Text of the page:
The Prehistoric site Dja'de el-Mughara is located in Syria, in the northern Euphrates valley, in an ideal position between a major river and the steppes of the Fertile Crescent, cradle of the near‐eastern Neolithization processes. The site was excavated from 1991 to 2010 under the supervision of Dr. Eric Coqueugniot from the French National Research Council (CNRS). The grant will support the final publication of the results of the 18 excavation campaigns which brought to light a unique sequence of 9‐meters deposits dated from the Late PPNA to the end of the Early PPNB (ca. 9310‐8290 BC). The sequence is divided into three main occupation phases – DJ I to DJ III – showing a general evolution of the lithic industry and architecture, with a complex stratigraphy that remains to be precisely investigate.
While the results of the studies have been partially disseminated in general articles and unpublished PhD theses, Dja’de el‐Mughara now merits a complete publication because of its endangered heritage status, as well as unique findings and specificities. Indeed, its continuous sequence allows a closer understanding of the transition between hunter‐gatherers’ way of life and early farmers’ economy. Among others, we can highlight the discovery of the world’s oldest indoor paintings on the walls of a community building (the “House of Paintings”), the remarkable “House of the Dead” with more than 80 buried individuals and the first attestation of tuberculosis prior to complete cattle domestication.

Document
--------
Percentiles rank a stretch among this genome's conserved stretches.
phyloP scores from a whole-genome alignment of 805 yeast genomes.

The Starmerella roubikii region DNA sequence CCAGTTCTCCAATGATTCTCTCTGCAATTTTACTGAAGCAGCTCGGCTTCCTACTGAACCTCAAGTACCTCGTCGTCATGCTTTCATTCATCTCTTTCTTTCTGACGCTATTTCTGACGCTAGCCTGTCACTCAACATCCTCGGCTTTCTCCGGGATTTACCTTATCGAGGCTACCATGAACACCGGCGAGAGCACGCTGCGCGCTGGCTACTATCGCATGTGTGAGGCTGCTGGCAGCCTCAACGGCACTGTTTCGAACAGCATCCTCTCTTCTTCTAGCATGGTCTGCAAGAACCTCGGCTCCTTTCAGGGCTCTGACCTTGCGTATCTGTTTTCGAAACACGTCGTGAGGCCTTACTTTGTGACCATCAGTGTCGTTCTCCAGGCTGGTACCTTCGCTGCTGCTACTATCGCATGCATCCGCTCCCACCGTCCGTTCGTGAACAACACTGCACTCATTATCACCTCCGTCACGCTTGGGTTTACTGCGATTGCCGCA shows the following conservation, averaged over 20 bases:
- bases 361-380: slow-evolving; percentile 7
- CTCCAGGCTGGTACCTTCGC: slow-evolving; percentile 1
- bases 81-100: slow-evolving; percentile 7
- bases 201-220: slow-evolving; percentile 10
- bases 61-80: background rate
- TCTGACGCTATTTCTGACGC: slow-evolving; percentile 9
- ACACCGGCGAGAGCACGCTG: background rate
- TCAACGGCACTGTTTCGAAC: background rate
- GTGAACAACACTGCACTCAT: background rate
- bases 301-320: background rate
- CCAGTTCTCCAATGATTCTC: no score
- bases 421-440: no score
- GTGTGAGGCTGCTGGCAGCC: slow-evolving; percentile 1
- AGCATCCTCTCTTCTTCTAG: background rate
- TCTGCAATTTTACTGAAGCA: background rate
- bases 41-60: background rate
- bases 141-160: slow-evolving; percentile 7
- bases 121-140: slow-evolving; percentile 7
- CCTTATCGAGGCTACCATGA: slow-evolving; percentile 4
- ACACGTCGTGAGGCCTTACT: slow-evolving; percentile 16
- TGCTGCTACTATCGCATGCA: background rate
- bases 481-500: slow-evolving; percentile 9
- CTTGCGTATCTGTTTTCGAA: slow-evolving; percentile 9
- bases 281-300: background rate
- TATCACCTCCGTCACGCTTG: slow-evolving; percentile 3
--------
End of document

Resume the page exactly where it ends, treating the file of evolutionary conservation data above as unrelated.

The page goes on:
In the framework of the project, the raw data of the excavations will be made accessible in a French institutional open access repository and the complete study of the Neolithic sequence of the site will be published in a two volumes monograph entitled “Dja’de el‐Mughara. A ninth millennium sequence in the Euphrates valley (Syria)”. Volume I, “Daily life and resources exploitation”, will be dedicated to the everyday life and major socio‐economic innovations and volume II, “Afterlife and symbolism”, will focus on cultural and symbolic specificities.